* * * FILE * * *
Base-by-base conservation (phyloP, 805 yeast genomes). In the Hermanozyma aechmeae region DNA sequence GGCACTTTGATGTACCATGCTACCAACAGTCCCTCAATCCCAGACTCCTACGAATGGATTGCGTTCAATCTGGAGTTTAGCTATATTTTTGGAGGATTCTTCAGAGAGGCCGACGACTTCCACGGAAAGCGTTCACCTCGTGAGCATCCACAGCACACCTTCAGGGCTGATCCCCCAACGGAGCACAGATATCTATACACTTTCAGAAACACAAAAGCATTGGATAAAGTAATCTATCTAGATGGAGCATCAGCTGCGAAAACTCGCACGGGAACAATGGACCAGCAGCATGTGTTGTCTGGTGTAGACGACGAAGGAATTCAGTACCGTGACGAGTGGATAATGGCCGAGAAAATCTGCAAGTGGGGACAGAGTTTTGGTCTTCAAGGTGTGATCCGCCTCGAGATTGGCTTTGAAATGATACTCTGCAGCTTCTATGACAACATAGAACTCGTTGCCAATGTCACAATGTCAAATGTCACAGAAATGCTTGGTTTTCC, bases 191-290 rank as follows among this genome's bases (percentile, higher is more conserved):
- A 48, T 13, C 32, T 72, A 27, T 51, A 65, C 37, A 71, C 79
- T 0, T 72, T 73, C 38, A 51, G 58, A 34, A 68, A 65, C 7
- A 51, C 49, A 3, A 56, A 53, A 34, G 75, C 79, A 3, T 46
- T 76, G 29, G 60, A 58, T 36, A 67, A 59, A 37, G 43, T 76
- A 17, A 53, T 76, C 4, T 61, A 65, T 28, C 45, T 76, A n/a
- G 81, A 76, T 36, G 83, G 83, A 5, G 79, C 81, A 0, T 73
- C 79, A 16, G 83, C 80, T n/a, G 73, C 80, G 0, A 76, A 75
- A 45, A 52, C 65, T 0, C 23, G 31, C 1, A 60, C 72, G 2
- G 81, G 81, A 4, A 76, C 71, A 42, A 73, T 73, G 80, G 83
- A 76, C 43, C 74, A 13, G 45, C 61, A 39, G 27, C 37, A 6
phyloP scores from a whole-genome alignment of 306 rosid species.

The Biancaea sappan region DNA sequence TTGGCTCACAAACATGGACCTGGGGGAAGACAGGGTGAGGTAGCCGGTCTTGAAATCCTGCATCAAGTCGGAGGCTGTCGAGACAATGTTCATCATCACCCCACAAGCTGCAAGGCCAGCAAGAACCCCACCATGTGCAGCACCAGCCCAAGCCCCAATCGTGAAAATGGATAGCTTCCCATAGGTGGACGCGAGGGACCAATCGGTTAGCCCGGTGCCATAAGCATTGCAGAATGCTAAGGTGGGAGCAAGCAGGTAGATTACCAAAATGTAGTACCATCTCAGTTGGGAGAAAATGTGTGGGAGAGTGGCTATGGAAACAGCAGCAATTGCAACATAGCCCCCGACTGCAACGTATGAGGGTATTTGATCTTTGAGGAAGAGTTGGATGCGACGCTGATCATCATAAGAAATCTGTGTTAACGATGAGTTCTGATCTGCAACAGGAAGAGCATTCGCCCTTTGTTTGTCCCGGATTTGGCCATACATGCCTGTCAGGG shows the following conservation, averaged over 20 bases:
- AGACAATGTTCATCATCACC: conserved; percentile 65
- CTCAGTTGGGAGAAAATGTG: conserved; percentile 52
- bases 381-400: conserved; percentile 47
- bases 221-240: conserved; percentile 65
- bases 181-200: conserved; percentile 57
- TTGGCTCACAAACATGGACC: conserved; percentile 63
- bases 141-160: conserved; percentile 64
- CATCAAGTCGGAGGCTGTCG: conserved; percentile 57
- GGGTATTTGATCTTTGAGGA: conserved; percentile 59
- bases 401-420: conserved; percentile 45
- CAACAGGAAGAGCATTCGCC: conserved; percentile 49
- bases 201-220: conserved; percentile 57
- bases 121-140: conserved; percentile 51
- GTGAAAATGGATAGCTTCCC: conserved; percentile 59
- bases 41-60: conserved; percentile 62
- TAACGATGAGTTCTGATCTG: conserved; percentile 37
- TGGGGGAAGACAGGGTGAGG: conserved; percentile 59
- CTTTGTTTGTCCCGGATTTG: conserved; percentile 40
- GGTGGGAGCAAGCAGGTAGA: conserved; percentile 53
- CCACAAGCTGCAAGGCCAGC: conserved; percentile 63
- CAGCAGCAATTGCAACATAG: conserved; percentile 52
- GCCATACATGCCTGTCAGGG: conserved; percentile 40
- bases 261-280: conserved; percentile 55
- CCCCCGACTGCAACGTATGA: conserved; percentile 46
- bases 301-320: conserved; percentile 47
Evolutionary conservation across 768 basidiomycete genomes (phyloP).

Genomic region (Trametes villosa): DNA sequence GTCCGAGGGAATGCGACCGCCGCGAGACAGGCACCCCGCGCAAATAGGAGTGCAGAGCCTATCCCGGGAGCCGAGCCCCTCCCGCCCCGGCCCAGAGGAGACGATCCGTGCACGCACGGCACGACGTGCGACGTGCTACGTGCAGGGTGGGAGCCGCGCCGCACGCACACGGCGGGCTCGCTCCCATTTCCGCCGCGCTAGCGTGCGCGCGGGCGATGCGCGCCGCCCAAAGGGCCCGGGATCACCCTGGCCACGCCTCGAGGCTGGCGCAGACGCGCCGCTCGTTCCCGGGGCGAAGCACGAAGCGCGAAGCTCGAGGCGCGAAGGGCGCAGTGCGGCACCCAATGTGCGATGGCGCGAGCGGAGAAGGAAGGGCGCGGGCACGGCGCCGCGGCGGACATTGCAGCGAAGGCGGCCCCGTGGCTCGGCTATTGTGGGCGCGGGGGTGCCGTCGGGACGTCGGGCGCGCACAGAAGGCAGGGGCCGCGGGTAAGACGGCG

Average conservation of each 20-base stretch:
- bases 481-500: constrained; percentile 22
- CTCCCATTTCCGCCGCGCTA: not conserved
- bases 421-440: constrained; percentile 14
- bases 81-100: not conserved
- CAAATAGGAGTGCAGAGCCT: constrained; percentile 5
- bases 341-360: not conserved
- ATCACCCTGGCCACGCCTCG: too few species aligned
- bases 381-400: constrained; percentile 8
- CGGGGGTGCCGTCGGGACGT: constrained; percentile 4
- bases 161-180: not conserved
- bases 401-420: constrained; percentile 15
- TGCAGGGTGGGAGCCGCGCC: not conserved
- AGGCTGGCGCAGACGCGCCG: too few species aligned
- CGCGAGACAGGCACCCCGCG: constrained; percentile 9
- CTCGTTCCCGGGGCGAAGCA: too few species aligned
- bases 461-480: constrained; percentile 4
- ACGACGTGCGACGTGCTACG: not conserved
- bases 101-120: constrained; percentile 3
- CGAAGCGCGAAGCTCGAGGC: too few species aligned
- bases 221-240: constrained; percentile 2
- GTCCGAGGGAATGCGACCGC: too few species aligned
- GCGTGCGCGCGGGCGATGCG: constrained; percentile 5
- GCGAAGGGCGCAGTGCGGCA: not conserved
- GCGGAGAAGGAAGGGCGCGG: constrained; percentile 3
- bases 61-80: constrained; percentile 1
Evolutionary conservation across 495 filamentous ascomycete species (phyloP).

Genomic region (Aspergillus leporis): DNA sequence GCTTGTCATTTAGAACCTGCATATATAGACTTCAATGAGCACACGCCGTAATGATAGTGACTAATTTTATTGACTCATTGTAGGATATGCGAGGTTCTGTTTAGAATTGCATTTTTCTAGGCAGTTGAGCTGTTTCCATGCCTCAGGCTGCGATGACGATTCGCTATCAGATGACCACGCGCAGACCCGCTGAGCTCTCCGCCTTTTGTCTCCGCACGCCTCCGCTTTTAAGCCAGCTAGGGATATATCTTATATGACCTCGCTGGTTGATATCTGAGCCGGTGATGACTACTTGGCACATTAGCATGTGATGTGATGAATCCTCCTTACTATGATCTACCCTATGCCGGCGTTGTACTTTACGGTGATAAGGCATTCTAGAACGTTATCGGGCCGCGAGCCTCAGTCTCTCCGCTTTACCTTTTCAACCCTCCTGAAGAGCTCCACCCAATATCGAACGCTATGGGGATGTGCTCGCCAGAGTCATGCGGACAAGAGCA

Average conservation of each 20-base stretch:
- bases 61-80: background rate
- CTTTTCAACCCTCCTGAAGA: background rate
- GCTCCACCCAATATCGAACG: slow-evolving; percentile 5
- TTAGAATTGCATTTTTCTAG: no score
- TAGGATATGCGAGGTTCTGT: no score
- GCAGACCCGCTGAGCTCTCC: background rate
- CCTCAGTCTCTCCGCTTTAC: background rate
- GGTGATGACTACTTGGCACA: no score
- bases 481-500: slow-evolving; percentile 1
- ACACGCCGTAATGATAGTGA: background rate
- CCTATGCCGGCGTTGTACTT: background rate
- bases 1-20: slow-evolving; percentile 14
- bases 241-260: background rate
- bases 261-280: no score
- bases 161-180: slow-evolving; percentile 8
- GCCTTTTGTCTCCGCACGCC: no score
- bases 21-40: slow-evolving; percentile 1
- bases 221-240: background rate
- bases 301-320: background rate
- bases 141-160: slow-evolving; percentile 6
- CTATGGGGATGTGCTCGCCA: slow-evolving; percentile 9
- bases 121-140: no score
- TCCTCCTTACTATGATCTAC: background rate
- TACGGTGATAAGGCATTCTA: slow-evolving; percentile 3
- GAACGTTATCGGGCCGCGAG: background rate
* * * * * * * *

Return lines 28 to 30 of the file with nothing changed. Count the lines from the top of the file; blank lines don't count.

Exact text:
- bases 41-60: conserved; percentile 62
- TAACGATGAGTTCTGATCTG: conserved; percentile 37
- TGGGGGAAGACAGGGTGAGG: conserved; percentile 59